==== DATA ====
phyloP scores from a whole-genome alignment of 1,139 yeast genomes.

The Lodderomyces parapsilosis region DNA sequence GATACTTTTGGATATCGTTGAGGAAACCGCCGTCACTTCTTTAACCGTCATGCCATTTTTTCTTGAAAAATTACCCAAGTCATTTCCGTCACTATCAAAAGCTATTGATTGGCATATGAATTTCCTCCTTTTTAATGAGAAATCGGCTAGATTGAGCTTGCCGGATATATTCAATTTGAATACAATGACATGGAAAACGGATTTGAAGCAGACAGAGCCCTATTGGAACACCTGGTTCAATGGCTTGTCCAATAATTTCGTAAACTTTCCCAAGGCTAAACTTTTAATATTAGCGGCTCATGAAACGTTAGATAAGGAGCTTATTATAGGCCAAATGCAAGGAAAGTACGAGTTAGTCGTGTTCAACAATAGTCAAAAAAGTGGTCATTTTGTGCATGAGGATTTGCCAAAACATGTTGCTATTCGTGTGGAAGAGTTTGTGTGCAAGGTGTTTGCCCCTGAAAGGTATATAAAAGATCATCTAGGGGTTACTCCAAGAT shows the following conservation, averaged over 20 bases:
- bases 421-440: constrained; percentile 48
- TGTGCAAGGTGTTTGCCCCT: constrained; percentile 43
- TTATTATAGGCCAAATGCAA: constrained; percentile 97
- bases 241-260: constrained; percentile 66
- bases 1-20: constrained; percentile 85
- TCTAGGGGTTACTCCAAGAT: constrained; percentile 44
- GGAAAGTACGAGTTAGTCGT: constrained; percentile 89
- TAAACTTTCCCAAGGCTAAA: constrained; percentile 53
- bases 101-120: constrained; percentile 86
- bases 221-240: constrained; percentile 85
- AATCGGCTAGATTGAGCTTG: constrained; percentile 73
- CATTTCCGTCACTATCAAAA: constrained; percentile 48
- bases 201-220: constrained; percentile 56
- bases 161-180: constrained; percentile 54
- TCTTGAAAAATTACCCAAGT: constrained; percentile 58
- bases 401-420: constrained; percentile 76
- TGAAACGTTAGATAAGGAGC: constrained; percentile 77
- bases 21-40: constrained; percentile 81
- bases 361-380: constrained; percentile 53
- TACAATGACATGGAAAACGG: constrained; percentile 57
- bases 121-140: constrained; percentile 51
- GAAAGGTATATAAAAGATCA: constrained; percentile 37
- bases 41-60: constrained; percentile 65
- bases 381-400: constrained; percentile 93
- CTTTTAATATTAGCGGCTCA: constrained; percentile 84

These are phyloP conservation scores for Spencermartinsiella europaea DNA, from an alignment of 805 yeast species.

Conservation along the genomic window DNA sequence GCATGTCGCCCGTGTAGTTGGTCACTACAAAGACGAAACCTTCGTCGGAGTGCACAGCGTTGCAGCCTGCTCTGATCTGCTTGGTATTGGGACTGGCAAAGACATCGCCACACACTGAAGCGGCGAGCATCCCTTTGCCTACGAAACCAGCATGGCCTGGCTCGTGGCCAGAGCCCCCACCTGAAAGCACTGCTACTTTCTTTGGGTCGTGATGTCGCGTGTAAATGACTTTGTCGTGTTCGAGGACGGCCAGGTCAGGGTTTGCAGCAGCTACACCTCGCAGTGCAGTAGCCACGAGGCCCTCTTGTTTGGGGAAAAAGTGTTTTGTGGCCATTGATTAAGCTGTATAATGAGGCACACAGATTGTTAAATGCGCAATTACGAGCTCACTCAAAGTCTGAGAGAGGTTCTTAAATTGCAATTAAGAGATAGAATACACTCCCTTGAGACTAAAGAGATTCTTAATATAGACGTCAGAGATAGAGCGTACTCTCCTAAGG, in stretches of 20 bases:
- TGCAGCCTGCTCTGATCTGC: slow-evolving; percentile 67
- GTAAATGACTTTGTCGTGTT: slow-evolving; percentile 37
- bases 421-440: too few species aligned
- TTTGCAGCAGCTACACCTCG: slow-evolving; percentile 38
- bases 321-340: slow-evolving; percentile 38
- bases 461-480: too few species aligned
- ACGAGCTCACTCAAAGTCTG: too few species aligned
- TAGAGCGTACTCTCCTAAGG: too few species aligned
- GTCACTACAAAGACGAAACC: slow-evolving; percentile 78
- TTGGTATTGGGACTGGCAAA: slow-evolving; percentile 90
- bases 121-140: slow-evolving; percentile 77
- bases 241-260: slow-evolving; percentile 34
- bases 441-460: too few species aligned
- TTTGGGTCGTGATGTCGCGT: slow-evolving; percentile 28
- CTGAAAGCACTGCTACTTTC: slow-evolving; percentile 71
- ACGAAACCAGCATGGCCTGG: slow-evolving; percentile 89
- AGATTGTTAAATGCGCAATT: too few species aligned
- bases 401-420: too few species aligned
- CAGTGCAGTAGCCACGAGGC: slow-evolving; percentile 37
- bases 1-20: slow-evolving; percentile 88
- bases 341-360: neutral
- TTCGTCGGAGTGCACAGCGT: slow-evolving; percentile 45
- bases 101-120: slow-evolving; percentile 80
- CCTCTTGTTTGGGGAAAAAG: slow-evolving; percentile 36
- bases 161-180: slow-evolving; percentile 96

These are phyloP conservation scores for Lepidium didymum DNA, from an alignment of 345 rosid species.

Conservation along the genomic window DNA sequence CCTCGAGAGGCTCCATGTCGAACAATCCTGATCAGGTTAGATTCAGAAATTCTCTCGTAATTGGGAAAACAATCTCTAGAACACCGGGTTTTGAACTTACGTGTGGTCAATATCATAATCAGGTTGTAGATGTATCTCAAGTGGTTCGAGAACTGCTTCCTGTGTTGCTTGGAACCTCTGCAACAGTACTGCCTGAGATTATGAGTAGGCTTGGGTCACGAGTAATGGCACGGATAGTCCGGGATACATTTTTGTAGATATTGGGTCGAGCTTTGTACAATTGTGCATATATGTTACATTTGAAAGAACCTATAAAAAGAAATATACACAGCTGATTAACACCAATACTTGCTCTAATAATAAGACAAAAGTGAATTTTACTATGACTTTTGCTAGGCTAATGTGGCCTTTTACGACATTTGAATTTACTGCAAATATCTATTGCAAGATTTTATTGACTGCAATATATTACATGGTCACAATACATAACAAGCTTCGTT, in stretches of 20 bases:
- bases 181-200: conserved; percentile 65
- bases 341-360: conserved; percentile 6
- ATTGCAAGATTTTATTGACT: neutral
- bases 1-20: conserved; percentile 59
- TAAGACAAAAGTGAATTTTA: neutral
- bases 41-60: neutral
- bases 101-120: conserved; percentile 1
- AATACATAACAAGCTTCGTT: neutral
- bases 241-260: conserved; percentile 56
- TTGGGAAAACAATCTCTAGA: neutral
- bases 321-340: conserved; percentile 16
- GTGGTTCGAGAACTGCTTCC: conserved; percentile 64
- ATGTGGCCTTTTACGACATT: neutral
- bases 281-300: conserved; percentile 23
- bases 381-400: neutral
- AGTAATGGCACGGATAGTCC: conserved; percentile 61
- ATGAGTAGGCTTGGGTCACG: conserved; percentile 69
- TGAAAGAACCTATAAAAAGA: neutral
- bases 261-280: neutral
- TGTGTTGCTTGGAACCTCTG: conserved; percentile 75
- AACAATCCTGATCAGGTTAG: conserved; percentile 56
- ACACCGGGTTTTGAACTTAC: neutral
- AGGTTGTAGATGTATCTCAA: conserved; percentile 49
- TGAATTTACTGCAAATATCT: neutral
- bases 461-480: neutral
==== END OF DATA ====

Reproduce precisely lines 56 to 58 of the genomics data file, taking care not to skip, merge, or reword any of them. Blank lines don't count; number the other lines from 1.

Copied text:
Conservation along the genomic window DNA sequence CCTCGAGAGGCTCCATGTCGAACAATCCTGATCAGGTTAGATTCAGAAATTCTCTCGTAATTGGGAAAACAATCTCTAGAACACCGGGTTTTGAACTTACGTGTGGTCAATATCATAATCAGGTTGTAGATGTATCTCAAGTGGTTCGAGAACTGCTTCCTGTGTTGCTTGGAACCTCTGCAACAGTACTGCCTGAGATTATGAGTAGGCTTGGGTCACGAGTAATGGCACGGATAGTCCGGGATACATTTTTGTAGATATTGGGTCGAGCTTTGTACAATTGTGCATATATGTTACATTTGAAAGAACCTATAAAAAGAAATATACACAGCTGATTAACACCAATACTTGCTCTAATAATAAGACAAAAGTGAATTTTACTATGACTTTTGCTAGGCTAATGTGGCCTTTTACGACATTTGAATTTACTGCAAATATCTATTGCAAGATTTTATTGACTGCAATATATTACATGGTCACAATACATAACAAGCTTCGTT, in stretches of 20 bases:
- bases 181-200: conserved; percentile 65
- bases 341-360: conserved; percentile 6